This type of finance is also called factoring or invoice discounting.  The principle is quite straightforward. As soon as you supply goods or services to your customer you generate the invoice which is passed to the Bank or their factoring company and they immediately release a percentage of the invoice value (typically between 75 and 90%). They then accept responsibility for collecting payment from your customer and the balance is paid to you less their charges when they get payment.

The facility may be offered on a recourse basis which means that if ever the debt goes bad you have to make good the shortfall or “without recourse” which means that the debt is insured although this will be significantly more expensive.

Larger businesses may have the option of a “confidential” facility which enables them to manage the sales ledger themselves but this is unlikely to be available to an early stage business.

The costs are likely to comprise an arrangement fee for setting up the facility, an ongoing administration fee and a “cost of funds” fee based on the amount outstanding at any time.

Cash flow finance can be a simple flexible way of financing a growing business but if sales decline cash can dry up very quickly.  It is therefore prudent for any business using cash flow finance to build up a cash reserve to give it some protection against a fall in sales. The directors will also be asked to warrant that invoices are due and payable when they are submitted to avoid the temptations of “fresh air” invoicing.

F. Business Term Loan

The Banks may be willing to offer a business term loan, subject to availability of adequate security.The days of highly leveraged cash flow lending to finance acquisitions are gone, at least for the time being although that may not be a bad thing as over leverage and reckless lending were one of the main reasons for the financial crash. The repayments may either be “stepped” ie a fixed capital amount is paid off every year so that the repayments reduce over time, calculated on the “annuity” basis so that there are fixed payments over the life of the loan or on an interest only basis with full repayment at the end of the loan.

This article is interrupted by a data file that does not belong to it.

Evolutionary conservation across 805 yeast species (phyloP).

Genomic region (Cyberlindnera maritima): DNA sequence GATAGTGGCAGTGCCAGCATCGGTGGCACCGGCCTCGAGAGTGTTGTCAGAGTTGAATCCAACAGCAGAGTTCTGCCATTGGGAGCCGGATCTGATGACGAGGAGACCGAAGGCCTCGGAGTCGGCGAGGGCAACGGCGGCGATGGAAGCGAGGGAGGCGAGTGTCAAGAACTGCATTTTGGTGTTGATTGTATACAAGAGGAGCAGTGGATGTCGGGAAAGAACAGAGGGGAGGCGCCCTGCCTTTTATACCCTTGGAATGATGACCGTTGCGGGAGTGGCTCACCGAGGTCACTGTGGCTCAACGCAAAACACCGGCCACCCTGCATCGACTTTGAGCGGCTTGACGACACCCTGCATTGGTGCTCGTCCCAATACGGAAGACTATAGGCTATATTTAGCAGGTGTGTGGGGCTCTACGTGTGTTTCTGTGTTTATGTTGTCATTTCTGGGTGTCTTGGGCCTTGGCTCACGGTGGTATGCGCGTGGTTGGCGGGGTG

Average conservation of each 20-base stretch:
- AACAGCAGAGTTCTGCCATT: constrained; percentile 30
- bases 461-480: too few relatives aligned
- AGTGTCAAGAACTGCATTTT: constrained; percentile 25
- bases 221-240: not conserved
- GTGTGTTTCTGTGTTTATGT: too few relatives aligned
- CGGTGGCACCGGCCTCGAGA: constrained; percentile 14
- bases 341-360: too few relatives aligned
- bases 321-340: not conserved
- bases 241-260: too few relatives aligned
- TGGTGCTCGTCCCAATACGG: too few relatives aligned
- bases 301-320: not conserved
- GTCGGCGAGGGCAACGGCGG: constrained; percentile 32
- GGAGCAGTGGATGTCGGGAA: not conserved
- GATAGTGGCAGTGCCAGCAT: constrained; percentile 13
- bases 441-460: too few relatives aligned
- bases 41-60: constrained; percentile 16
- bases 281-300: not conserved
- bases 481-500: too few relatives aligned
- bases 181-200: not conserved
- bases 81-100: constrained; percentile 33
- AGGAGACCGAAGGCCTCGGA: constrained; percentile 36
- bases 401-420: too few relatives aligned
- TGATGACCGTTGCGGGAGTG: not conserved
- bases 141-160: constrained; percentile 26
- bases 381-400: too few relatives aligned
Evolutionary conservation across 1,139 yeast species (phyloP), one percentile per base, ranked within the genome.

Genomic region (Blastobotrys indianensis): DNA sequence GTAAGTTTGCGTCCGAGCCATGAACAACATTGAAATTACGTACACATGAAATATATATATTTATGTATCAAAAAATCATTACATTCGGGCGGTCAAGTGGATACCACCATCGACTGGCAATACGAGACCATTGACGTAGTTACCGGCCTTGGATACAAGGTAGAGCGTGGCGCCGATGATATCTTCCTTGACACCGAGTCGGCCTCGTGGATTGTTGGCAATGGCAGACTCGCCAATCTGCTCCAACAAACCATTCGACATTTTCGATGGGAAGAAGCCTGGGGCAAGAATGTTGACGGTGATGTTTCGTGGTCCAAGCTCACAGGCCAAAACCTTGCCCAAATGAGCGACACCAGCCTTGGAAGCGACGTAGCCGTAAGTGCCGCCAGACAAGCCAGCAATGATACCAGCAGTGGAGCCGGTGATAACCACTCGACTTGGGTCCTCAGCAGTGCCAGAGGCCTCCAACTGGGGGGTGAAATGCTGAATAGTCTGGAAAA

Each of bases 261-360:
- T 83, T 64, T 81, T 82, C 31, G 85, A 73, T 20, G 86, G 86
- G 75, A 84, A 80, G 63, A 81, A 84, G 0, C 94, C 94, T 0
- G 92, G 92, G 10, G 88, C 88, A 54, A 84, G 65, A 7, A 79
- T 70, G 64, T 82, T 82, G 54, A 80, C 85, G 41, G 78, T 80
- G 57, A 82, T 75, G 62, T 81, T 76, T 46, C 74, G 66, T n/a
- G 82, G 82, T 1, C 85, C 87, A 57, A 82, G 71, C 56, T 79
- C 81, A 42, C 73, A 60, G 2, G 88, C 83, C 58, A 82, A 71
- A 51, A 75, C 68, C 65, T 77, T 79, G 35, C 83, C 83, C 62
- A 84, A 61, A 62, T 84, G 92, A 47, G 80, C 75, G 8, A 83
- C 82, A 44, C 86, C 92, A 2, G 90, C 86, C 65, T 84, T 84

The loan will typically be secured by way of a fixed charge over a property or, if that is not available, some other form of security acceptable to the Bank who may also look for the loan to be written under the National Loan Guarantee Scheme.

G. Loan Stock

Moving away from the banking system, there are a number of providers of Loan Stock or “mezzanine” debt.  Secured and Ranking behind the Company’s principal lenders, typically a clearing bank, or unsecured, it may be convertible giving the lender the right to participate in any increase in the value of the company and the interest rate will be priced according to the perceived risk. The interest may be payable monthly or quarterly or rolled up which means that it is repayable on the maturity of the loan.

H. The Dangers of Leverage

Following the boom and bust we went through a period of extraordinarily cheap and easy credit resulting in many businesses becoming over leveraged.  When a business is sold, it is typically sold on a “cash free/debt free” basis. This means that, even although the business may have an attractive headline price, the debt must be fully accounted for before there is any value attributable to shareholders.

Far too many businesses fall into the trap of believing they should borrow as heavily as possible in order to retain control of all of the equity.  In reality however they are just giving control of their business to their creditors and putting their directors at risk personally if they agree to sign personal guarantees. The right way to create shareholder value is to ensure that you have the right mix between debt and equity. The Greeks have found out that lesson the hard way – do not let the same thing happen to your business!

Sandy Finlayson